5 Tips On How to Cope with Romantic Feelings for Your Roommate

You didn't mean for this to happen, but it has. You moved in with a roommate who seemed like the right fit for you, a great companion and potential friend. You started to spend more and more time together, enjoying the same activities, cooking together, relaxing in your space, and all of a sudden... You realize you've developed some romantic feelings for your roommate.

  • Wednesday, June 19, 2019

  Matt Angerer

  Roommate Finder   

You didn't mean for this to happen, but it has. You moved in with a roommate who seemed like the right fit for you, a great companion and potential friend. You started to spend more and more time together, enjoying the same activities, cooking together, relaxing in your space, and all of a sudden... You realize you've developed some romantic feelings for your roommate.

One of the reasons that developing romantic feelings for a roommate is a frustrating situation is that expressing those feelings can lead to major awkwardness in an otherwise-great roommate relationship. Also, romantic feelings can have other effects, including:

  • Letting a one-time romantic dalliance confuse or color your relationship with your roommate.
  • Starting to date and then realizing you were better as roommates, but now feel odd and uncomfortable around each other.
  • Your roommate might not reciprocate the feelings, and you might know that based on their behaviors, such as dating other people.
  • Even an excellent roommate-turned-romantic-partner relationship can have trouble because of constantly being around each other in the early stages of the relationship.



Thus, these romantic feelings require a lot of thoughtful consideration before you make a decision about how to move forward. Plot out what would make you feel most fulfilled, what would be best for your roommate, and how you think you two can move forward once such feelings are expressed. Here are five paths to take that can help you cope along the way.

The Avoidance Plan: Get Excited About Someone New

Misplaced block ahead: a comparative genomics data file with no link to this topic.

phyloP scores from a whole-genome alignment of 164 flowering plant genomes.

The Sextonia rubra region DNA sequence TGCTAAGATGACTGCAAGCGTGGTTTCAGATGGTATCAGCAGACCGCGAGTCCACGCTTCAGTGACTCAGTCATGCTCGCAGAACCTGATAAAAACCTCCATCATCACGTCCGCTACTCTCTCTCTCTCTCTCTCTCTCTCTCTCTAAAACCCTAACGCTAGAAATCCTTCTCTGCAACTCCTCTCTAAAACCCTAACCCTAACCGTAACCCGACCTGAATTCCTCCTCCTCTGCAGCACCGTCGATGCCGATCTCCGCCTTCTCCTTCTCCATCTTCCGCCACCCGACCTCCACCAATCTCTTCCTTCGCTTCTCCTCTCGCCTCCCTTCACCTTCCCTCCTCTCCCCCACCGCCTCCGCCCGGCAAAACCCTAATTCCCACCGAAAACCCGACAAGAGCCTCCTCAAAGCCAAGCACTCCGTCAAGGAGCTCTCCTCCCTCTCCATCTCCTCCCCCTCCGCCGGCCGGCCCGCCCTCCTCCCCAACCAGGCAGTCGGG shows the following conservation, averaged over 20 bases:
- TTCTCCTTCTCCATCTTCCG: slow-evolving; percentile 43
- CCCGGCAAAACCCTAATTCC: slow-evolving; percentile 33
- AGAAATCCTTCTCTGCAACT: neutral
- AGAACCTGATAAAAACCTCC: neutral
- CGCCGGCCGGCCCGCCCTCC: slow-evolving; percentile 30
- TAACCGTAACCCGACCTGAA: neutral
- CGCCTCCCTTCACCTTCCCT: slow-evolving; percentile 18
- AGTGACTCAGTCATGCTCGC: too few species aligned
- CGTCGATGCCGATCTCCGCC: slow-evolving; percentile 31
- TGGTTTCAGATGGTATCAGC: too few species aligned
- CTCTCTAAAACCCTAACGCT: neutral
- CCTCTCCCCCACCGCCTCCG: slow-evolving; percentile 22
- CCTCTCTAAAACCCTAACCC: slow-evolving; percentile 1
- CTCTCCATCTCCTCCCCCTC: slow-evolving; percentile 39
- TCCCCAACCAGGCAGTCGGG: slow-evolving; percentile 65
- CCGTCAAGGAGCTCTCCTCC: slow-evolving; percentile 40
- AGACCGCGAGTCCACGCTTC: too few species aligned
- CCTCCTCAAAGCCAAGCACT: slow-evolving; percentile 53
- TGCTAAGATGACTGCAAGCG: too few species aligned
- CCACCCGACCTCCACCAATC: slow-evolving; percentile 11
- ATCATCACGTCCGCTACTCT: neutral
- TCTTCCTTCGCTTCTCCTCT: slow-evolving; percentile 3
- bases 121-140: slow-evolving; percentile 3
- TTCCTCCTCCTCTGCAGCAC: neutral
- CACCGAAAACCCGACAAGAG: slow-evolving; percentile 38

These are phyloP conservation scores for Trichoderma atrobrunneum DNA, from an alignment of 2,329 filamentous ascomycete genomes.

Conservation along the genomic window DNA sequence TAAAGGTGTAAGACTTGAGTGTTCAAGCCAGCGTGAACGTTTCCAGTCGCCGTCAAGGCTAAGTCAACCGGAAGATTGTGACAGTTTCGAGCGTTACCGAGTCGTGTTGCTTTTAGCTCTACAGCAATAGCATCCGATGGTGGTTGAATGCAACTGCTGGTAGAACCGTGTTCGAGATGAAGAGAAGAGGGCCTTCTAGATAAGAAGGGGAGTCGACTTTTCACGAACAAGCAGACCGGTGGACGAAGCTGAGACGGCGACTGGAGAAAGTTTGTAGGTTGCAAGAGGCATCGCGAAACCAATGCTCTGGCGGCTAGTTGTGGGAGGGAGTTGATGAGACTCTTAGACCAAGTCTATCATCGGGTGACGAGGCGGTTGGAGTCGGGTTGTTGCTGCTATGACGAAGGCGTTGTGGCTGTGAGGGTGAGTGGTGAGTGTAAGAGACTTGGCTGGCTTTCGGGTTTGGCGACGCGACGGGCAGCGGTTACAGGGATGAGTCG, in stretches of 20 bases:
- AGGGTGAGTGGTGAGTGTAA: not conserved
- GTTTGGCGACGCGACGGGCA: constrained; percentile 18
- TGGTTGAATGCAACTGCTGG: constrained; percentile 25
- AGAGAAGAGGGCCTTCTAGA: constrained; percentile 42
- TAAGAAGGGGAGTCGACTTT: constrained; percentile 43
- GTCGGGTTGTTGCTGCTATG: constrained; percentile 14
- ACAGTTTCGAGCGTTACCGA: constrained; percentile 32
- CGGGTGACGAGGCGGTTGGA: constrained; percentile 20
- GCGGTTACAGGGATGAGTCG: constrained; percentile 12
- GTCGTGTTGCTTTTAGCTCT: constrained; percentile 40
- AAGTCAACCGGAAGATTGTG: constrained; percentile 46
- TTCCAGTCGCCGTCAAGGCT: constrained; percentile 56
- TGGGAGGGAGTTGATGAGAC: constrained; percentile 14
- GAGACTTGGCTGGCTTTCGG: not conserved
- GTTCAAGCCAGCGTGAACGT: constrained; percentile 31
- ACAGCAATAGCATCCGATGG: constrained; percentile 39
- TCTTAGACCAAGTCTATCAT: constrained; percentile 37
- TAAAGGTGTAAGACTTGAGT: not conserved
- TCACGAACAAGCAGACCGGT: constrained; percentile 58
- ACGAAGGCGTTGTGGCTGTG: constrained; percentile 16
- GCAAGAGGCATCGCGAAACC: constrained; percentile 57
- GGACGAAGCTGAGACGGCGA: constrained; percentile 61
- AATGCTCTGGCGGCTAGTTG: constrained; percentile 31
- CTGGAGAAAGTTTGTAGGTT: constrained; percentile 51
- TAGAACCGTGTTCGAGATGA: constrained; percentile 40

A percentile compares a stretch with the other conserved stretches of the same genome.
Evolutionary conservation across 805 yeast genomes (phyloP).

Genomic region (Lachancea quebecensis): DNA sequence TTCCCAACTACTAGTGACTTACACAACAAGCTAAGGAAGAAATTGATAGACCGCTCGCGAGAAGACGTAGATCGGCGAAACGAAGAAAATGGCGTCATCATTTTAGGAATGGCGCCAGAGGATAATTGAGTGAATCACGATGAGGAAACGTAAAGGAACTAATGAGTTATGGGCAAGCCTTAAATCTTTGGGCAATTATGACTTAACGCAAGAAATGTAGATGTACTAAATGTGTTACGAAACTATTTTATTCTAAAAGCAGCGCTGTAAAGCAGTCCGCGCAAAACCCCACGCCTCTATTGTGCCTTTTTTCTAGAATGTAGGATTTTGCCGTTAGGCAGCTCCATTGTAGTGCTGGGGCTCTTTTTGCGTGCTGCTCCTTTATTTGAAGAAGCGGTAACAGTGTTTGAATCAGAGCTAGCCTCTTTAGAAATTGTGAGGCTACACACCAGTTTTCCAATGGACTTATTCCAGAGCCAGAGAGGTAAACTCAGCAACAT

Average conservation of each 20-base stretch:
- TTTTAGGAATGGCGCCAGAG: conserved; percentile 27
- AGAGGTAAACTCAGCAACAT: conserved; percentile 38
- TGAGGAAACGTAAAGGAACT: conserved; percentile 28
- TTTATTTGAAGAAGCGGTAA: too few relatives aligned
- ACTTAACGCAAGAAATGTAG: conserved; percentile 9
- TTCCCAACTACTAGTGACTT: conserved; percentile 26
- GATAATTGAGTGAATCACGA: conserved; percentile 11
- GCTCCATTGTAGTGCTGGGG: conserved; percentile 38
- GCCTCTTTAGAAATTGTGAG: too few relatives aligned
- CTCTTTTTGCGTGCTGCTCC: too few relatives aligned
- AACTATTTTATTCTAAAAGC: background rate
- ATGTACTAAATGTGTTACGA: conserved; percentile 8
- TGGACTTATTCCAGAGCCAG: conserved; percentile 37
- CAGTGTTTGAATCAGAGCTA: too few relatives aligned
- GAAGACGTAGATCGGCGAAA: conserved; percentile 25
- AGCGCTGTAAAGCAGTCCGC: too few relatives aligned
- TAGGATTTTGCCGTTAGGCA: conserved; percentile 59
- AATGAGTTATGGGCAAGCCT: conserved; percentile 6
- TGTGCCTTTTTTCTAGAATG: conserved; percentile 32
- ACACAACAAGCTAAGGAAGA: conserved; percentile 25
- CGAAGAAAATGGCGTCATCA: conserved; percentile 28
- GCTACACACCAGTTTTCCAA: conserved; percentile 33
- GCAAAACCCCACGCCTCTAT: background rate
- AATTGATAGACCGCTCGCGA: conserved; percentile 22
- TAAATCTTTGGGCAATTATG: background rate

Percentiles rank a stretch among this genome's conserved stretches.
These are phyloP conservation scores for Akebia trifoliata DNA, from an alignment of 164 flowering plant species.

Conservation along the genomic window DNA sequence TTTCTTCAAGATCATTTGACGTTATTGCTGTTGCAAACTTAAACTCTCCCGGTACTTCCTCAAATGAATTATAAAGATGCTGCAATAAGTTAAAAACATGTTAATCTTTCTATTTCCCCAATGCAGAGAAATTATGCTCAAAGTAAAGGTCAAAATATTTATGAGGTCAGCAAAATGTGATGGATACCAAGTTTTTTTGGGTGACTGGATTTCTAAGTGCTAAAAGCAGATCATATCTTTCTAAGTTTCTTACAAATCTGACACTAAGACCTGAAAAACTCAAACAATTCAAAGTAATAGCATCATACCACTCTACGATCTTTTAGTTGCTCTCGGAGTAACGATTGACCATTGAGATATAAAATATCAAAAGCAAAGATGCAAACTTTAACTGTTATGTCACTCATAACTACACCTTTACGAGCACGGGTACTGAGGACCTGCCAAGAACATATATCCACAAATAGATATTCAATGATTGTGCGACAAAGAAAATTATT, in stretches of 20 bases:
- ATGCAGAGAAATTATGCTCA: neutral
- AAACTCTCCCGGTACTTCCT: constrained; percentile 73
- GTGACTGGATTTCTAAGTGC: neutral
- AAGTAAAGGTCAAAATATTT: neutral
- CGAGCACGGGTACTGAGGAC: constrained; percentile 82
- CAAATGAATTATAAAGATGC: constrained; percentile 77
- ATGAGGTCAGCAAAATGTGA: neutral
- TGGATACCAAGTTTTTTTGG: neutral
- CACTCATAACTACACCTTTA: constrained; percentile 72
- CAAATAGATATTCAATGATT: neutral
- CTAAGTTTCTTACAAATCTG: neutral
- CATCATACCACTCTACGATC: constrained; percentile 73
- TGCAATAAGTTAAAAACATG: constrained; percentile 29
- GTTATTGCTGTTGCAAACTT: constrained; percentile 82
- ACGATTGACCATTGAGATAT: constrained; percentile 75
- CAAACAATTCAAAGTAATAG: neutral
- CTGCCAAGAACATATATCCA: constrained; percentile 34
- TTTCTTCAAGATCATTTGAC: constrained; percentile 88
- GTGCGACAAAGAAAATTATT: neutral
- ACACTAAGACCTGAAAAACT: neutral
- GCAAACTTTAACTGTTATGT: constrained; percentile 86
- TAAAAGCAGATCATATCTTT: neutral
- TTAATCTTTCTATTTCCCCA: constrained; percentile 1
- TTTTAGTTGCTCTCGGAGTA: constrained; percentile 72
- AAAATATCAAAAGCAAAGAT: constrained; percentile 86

One of the most useful paths, especially if you notice that your romantic feelings are faint but noticeable, is to double down on finding a different person to develop feelings for. After all, this roommate relationship is really great! If you have the willpower to do it, date someone else or join a few meet-ups or clubs where you are likely to meet and ask out other people. Not only does this give you a chance to take a break from the closeness in your living situation, it also could result in a great partner who becomes an excellent companion alongside your roommate for cooking and movie nights and such. 

This may seem like a bad plan, but the truth is that not every romantic feeling is a sign of deep, all-out, soul-mate-level love; sometimes, we develop romantic feelings simply because of tons of proximity and great positive regard for each other. This is a good plan to consider if there are big reasons why a relationship between you wouldn't work: for instance, people who eventually want kids and people who don't can be great roommates, friends, and companions, but having a long-term relationship could be hard for a pair like that. If you are already worried that your romantic feelings couldn't yield the kind of relationship you want, avoidance through dating someone else may be the best and smoothest path away from those feelings.

The Boundaries Plan: Create a Little Distance So You Can Get Your Bearings

If those feelings are a little stronger, one of the smartest tactics, before you blurt out a declaration of love, is to spend some time apart. Find a reason to spend more time out of the apartment: join a gym, attend club meetings, or just visit a few other friends. Don't actually avoid your roommate, just create reasonable ways to take a beat and not let things progress too quickly. For instance, relaxing together while watching a movie introduces a potential situation for romance, and all too often such opportunities lead to romantic behaviors without anyone thinking it through. This isn't bad or anything, but it could result in you regretting having made that move so fast.

This step may seem like it isn't important because it doesn't end in you definitely over the person or definitely dating them, but believe me, it's important! Consider the following things that could happen while you get a little distance:

  • You could meet someone new who you like just as much or more than your roommate, avoiding the awkwardness of a roommate romantic relationship.
  • Your roommate could start dating someone new, closing the door at least for now.
  • You could realize your feelings are less strong than you thought, and that they are fading to friendship.
  • You could realize that your feelings are stronger than you thought, and you want to really make the effort to start this potential romantic relationship on the right footing, not accidentally or casually.